How to Adjust Air Brakes

Lead Image
What You'll Need
Wheel chocks
Marker or pen

If your braking is soft or grabs on the disc, you may need to adjust the air brakes. This is not a difficult job and can be accomplished in a few minutes if you are confident and know what you are doing, as air brakes are not the same as disc brakes. Other brake problems can be noted at the same time. Adjustment should really be done in a garage where you can safely lift the wheels off the ground. If you are on the open road, it might not be safe to carry on until you reach a garage.

Step 1 - Release the Air

Park on level ground and chock the wheels so the vehicle does not move while you are adjusting the brakes. The air brake system must be at full pressure. Lower the emergency brake, then release the brakes by pushing in the air valve. Note which brake chamber you are adjusting. You will have to try to keep each push rod at the same distance so each wheel's stopping ability is close to the same.

Step 2 - Check the Push Rod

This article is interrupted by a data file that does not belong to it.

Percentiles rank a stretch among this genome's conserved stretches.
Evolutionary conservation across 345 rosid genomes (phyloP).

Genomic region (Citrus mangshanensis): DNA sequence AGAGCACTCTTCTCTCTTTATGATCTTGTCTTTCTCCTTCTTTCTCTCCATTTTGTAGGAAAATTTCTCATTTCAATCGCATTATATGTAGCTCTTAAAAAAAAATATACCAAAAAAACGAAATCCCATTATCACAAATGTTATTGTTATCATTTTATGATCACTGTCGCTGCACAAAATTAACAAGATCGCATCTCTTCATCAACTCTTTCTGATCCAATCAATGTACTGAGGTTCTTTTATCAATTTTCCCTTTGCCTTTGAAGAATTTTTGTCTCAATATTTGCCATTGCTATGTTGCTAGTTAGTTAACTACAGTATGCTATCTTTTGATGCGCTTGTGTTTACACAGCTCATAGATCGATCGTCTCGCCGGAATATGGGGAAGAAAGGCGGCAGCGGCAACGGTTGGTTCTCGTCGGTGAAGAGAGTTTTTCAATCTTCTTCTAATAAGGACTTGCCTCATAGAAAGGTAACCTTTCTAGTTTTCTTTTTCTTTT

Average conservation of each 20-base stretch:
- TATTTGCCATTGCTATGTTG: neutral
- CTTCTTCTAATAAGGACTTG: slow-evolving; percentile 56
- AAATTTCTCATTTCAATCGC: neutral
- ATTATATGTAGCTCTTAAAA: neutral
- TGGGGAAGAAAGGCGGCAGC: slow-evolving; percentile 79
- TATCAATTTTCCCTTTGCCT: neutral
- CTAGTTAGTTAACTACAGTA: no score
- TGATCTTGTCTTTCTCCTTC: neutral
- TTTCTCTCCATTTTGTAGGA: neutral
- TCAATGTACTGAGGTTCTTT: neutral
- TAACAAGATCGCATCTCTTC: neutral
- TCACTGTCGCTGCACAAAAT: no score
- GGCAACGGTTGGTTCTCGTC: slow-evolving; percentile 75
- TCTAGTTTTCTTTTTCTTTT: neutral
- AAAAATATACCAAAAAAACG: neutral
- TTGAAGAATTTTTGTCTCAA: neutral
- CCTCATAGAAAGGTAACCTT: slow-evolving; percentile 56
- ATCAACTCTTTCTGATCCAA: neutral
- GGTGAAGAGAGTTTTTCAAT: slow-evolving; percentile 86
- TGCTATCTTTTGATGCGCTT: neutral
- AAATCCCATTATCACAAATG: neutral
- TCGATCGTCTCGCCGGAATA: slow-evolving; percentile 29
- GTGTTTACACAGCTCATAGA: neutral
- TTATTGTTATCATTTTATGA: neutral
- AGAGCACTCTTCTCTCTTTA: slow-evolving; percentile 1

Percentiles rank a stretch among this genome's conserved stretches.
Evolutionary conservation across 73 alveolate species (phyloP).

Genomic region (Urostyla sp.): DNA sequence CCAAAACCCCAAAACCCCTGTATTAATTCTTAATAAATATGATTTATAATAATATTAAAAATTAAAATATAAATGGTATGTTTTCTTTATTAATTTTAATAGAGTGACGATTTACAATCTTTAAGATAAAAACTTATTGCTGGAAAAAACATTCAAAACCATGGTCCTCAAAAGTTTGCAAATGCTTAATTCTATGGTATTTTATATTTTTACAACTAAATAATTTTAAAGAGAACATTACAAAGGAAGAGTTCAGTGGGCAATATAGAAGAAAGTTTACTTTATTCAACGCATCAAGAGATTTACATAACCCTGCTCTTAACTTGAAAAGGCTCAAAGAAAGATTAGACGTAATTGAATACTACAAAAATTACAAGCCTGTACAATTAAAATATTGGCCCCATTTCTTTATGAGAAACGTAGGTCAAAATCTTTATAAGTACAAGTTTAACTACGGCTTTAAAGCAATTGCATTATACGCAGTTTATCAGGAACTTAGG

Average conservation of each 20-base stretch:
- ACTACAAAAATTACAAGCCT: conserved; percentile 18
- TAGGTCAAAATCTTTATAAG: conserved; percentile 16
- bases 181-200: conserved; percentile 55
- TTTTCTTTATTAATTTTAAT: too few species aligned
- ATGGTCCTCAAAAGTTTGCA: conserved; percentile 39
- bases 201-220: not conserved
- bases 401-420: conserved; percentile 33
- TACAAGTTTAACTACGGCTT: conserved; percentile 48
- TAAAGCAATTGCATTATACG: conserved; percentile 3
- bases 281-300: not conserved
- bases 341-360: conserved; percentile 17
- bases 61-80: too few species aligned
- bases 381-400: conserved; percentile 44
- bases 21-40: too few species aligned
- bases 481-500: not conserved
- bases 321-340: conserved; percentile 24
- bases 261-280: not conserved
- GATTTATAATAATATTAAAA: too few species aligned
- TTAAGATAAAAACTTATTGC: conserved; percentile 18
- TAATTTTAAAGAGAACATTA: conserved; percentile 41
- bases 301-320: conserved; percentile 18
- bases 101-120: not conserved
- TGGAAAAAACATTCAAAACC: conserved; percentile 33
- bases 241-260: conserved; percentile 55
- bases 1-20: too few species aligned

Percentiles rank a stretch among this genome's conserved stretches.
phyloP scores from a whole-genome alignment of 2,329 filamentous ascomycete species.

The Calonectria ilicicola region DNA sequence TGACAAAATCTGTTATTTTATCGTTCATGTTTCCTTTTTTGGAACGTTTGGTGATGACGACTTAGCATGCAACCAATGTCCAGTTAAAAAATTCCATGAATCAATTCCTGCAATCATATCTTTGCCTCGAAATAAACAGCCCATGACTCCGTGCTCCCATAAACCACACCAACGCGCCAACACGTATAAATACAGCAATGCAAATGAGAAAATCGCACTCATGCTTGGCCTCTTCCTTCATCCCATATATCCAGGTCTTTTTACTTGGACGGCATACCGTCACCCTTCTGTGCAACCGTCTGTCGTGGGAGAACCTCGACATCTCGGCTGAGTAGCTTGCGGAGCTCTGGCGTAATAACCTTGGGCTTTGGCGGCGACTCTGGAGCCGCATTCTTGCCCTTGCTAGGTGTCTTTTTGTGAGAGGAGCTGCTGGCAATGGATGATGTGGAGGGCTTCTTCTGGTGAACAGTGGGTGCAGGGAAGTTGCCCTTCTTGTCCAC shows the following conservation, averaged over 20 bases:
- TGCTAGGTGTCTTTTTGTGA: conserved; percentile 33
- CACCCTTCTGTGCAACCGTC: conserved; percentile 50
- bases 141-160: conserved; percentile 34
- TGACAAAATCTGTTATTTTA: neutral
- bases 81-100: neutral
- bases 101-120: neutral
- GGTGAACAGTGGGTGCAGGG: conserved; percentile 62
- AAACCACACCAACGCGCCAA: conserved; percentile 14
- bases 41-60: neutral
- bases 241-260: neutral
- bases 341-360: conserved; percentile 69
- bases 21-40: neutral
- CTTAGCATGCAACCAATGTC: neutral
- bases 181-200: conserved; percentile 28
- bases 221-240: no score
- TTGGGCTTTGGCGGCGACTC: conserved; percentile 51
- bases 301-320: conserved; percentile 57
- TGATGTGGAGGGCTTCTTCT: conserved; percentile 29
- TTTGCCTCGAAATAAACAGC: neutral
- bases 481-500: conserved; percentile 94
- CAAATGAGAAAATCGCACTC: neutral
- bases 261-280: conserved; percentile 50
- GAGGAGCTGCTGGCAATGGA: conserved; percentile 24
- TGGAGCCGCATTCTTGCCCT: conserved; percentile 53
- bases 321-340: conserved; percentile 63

Mark the location on the push rod where it leaves the chamber. Pull the push rod out of the brake chamber using a ratchet wrench or suitable tool. A ratchet wrench is used for ratcheting-style nuts. Measure from the chalk line to the brake chamber which will show the stroke range. If it is over a 3/4 inch it means that your brakes need adjusting.

Step 3 - Adjust the Push Rod

Manual Adjusters:

The manual slack adjusters are found on the air canister, which is on the axle housing. Check your manual for more precise instructions. Turn the adjuster; the s-cam will turn in the direction of rotation when the brakes are applied. If you are turning it the wrong way, the push rod will be pulling out of the air chamber and you will get a lot of free play. When you have discovered the proper direction, continue tightening until you get some resistance. The brake linings have now met to the drum. You now need to reverse the adjuster bolt about half a turn to obtain some distance between the drum and lining. If you cannot tell the difference between tightening and loosening when turning the bolt in both directions, the slack adjuster needs to be replaced.

Automatic Adjusters:

Although they need no manual adjustment, you can catch brake issues in time if you check to make sure that the adjustment of the automatic adjusters is maintained. Pressing the brakes completely and then releasing at least six times will test the brakes and allow the adjusters to fix themselves if needed. If the stroke of the push rod is excessive after this process, you can manually adjust the brakes to get you to a repair facility. Making an adjustment is only temporary and they will revert to their intended stroke in time.